Back in April 2020 a Citizenlab reported on Zoom’s rather weak encryption and stated that Zoom uses the SILK codec for audio. Sadly, the article did not contain the raw data to validate that and let me look at it further. Thankfully Natalie Silvanovich from Googles Project Zero helped me out using the Frida tracing tool and provided a short dump of some raw SILK frames. Analysis of this inspired me to take a look at how WebRTC handles audio. In terms of perception, audio quality is much more critical for the perceived quality of a call as we tend to notice even small glitches. Mere ten seconds of this audio analysis were enough to set me off on quite an adventure investigating possible improvements to the audio quality provided by WebRTC.

A couple of weeks ago, the Chrome team announced an interesting Intent to Experiment on the blink-dev list about an API to do some custom processing on top of WebRTC. The intent comes with an explainer document written by Harald Alvestrand which shows the basic API usage. As I mentioned in my last post, this is the sort of thing that maybe able to help add End-to-End Encryption (e2ee) in middlebox scenarios to WebRTC.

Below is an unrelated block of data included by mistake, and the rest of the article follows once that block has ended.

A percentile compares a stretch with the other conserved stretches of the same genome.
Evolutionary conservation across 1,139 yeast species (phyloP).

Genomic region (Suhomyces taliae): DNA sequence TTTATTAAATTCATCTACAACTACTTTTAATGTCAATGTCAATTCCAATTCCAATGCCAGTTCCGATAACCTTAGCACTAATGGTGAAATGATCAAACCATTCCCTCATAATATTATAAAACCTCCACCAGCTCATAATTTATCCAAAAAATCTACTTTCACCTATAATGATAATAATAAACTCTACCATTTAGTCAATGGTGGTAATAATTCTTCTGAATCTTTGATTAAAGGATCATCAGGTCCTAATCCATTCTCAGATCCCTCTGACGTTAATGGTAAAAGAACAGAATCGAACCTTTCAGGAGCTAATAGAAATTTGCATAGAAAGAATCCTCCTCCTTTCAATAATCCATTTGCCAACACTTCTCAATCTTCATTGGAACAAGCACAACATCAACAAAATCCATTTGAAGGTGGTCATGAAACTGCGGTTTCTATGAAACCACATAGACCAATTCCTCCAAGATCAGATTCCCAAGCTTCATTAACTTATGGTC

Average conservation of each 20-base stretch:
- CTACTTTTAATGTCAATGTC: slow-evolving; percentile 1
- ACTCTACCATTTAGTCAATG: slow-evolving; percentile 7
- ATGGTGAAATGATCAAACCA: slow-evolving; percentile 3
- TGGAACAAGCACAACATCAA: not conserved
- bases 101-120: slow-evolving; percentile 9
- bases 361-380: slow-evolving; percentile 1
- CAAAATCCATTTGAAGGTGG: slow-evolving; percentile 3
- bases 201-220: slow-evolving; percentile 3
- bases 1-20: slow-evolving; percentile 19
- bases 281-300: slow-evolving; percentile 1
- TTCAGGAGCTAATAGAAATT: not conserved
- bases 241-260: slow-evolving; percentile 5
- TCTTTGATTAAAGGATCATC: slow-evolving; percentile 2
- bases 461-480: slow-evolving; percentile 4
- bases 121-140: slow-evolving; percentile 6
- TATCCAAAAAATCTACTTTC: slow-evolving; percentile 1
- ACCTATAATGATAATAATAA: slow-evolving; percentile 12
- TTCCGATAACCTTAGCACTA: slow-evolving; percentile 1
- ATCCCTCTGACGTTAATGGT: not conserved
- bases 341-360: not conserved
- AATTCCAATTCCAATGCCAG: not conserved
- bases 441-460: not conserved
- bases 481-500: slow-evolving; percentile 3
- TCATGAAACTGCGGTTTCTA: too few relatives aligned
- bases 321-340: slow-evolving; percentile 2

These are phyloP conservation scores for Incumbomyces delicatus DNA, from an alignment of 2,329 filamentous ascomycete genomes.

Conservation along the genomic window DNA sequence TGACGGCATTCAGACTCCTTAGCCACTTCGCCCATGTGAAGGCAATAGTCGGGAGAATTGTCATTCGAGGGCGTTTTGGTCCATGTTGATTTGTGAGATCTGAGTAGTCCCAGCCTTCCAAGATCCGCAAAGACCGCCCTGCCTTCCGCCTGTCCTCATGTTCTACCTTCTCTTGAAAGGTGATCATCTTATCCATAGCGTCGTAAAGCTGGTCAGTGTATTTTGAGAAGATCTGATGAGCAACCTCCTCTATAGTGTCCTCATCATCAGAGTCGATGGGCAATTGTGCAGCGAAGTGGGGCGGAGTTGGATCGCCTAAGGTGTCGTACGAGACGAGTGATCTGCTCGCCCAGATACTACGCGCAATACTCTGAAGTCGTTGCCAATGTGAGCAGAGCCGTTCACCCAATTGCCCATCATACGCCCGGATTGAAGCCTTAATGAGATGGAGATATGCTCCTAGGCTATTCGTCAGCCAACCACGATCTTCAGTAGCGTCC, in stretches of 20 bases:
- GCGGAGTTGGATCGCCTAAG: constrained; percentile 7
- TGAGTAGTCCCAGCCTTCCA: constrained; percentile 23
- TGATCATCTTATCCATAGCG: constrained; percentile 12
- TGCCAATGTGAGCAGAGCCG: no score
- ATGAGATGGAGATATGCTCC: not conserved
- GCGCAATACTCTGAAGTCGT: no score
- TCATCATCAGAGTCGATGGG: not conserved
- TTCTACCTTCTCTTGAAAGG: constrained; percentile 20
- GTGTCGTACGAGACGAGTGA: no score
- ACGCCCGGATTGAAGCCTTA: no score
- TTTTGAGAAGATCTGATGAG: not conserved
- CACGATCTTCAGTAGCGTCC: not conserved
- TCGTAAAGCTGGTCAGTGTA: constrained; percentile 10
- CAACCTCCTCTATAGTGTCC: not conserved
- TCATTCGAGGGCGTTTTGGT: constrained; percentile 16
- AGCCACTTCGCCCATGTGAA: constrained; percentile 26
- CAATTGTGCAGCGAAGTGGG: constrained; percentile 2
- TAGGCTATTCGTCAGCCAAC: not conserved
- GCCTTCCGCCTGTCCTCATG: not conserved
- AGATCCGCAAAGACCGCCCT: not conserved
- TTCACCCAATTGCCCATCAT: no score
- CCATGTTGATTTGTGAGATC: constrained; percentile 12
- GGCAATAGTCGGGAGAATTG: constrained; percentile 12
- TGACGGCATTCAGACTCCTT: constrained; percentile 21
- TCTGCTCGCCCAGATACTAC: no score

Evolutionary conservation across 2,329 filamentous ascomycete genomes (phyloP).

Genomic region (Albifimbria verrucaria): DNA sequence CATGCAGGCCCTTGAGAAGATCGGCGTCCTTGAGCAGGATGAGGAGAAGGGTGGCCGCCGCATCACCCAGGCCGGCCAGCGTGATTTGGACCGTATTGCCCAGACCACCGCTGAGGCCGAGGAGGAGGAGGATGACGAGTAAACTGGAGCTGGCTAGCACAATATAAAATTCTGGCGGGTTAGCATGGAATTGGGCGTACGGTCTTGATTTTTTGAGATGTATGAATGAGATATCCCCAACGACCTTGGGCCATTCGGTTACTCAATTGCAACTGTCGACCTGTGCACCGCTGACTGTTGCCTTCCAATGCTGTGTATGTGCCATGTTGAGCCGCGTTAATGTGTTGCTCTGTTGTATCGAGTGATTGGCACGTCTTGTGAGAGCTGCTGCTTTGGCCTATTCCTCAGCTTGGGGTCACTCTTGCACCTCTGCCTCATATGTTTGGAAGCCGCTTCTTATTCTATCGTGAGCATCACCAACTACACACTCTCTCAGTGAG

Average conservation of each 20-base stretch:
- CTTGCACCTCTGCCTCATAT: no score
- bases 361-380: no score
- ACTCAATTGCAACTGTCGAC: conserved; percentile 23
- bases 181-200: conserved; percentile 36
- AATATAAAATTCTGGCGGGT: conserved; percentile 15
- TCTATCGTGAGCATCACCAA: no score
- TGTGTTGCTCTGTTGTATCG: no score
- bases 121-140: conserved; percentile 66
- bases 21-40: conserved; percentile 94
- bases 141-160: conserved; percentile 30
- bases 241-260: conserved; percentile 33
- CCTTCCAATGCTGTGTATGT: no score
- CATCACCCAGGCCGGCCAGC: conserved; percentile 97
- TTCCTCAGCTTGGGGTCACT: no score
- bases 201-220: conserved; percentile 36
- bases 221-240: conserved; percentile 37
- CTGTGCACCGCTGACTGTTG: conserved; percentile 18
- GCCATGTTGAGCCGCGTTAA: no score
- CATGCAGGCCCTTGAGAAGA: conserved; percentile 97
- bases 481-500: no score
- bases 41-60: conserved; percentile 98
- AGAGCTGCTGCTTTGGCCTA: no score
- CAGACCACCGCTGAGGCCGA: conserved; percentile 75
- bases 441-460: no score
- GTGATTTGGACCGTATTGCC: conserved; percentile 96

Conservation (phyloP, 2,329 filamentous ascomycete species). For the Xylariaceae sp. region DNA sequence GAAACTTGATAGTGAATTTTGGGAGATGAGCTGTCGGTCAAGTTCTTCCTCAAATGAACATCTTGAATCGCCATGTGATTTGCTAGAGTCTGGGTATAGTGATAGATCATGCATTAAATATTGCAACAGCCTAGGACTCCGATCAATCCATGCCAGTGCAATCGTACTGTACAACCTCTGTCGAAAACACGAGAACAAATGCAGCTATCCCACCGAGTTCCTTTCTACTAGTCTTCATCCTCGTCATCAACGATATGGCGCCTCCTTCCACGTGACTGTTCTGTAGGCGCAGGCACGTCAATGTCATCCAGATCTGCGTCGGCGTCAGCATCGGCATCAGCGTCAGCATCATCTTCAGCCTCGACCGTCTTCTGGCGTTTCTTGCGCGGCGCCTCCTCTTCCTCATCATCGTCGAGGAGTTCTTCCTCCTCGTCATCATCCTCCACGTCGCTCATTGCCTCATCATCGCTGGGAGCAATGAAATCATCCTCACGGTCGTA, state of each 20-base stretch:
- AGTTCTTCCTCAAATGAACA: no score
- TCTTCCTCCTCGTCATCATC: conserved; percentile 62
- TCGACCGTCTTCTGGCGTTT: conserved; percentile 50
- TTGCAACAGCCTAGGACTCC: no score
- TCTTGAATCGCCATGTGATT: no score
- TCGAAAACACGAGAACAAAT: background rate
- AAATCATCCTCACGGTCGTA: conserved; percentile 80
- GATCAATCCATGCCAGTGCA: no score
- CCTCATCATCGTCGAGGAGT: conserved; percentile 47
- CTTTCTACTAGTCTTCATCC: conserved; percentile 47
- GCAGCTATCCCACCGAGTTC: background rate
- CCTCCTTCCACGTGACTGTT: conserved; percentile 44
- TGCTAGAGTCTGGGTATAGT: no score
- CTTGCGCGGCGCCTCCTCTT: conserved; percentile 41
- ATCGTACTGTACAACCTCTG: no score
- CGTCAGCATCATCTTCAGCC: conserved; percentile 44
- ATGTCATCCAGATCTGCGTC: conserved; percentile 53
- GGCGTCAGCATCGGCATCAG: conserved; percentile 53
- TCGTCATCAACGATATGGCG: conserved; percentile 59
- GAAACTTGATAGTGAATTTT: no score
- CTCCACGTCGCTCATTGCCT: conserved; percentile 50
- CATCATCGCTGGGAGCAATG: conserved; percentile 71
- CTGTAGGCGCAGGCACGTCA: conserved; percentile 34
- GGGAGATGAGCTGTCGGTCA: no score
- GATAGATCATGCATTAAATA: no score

I had been watching the implementation progress with quite some interest when former webrtcHacks guest author Emil Ivov of jitsi.org reached out to discuss collaborating on exploring what this API is capable of. Specifically, we wanted to see if WebRTC Insertable Streams could solve the problem of end-to-end encryption for middlebox devices outside of the user’s control like Selective Forwarding Units (SFUs) used for media routing.

The good news it looks like it can! Read below for details.

Before we get into the project, we should first recap how media encryption works with media server devices like SFU’s.

Media Encryption in WebRTC